Some of these are already outpacing Poparazzi. Yubo says it’s seen 60 million sign-ups to date. BeReal, which has declined press, has an estimated 12.3 million global downloads, according to app intelligence firm Sensor Tower. The firm also reports that Locket has seen about 18.7 million worldwide installs to date, while LiveIn has hit a little more than 8 million installs. (Sensor Tower also sees 4.6 million downloads for Poparazzi, which is largely in line with the startup’s claims as these estimates aren’t an exact science.)

This heated competition among alternative social apps could explain why Poparazzi is taking to its blog today to share its metrics and confirm its financing after a year of silence. (Or it could be that it’s hiring.)

Image Credits: Poparazzi

Though Poparazzi appears to be an overnight viral sensation, it’s actually taken three years to get to this point, explains co-founder and CEO Alex Ma. He along with his brother, co-founder Austen Ma, went through several pivots to get to Poparazzi, he told TechCrunch.

“Poparazzi was maybe the 11th or 12th app that we built,” Alex says. Among those was the audio social network TTYL, a sort of “Clubhouse for friends.” But, says Alex, nine months into TTYL the team realized that things weren’t working and they made the decision to wind it down.

The co-founders understood that most social apps fail, and had decided the best thing to do was to keep building and experimenting until one hit. At other points, they tested a live texting app called Typo and many other social experiences. But when they built Poparazzi, they knew from day one it was something special. The app blew up, primarily among high schoolers, who were testing the app via TestFlight.

The app’s idea was, effectively, to turn one of Instagram’s core features — photo tagging — into a standalone experience. But in its case, photo tagging wasn’t an afterthought, it was the full focus.

On Poparazzi, users can create social profiles for photo-sharing purposes, but only your friends are allowed to post photos to them. That makes your friends your own “paparazzi,” of sorts — which is how the app got its name.

“It started off almost like a novel, dumb idea — like, what if you could build Instagram but didn’t let people post photos of themselves?,” Alex says. “But the more we thought about it, the more we realized we were actually fundamentally changing the engine of what drives social today. And that was the big bet.”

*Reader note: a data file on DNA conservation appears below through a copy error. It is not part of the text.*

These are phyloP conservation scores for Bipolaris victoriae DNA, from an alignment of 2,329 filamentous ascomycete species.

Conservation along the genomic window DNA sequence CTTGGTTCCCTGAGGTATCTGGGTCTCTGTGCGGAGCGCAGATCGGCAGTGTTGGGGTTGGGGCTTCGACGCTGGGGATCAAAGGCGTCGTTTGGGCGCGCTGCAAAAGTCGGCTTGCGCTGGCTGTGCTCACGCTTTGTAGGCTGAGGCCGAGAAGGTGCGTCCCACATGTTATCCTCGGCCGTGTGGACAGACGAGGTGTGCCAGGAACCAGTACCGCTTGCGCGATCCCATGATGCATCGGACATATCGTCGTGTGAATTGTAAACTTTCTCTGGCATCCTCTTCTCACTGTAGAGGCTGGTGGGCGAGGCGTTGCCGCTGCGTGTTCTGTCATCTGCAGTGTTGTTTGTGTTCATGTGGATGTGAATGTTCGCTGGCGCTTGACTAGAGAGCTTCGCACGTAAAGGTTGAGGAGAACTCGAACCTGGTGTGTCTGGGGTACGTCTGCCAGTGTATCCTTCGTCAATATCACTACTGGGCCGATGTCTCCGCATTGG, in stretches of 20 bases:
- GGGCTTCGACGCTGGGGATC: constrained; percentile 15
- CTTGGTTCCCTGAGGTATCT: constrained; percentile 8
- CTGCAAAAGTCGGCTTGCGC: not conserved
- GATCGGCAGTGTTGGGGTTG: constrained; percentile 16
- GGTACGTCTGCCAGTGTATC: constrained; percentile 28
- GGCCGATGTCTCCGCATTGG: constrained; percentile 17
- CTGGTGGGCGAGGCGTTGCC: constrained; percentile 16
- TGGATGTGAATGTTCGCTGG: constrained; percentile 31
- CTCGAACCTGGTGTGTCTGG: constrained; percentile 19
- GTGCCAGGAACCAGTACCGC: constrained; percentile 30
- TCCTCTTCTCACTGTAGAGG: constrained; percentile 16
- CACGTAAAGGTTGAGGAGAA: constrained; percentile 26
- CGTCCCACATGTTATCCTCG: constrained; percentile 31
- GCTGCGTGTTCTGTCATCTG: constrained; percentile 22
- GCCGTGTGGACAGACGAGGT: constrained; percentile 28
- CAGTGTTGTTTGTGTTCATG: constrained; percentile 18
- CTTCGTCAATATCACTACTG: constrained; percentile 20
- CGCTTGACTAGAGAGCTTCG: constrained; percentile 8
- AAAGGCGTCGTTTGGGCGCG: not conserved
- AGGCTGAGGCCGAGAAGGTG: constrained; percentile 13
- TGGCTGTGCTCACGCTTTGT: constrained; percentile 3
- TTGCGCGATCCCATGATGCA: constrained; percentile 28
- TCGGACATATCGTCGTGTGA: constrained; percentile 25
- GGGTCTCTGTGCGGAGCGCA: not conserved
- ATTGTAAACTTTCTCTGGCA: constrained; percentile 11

To its credit, Poparazzi perfectly executed a series of growth hacks to generate buzz for its app that drove downloads at launch. The app launched on May 24, 2021 and quickly shot to the No. 1 position on the App Store.

Like many apps now, it smartly leveraged the TikTok hype cycle to drive App Store pre-orders. This helped to ensure the app would hit the Top Charts as soon as it became publicly available, given how the App Store ranks apps based on a combination of downloads and velocity, amid other factors. Poparazzi also implemented a clever onboarding screen that used haptics to buzz and vibrate your phone as its intro video played — something that helped generate word-of-mouth growth as users took to Twitter to post about the unique experience.

But the app also bypassed some best practices around user privacy by requesting full access to users’ address books to get started. This allowed it to instantly match users to their friends based on stored phone numbers and quickly build a social graph.

However, it overlooked the fact that many people, and particularly women, store the phone numbers of abusers, stalkers, and exes in their phone’s Contacts, so they can use the phone’s built-in tools to block the person’s calls and texts. Because Poparazzi automatically matched people by phone number, abusers could gain immediate access to the user profiles of the people they were trying to harass or hurt.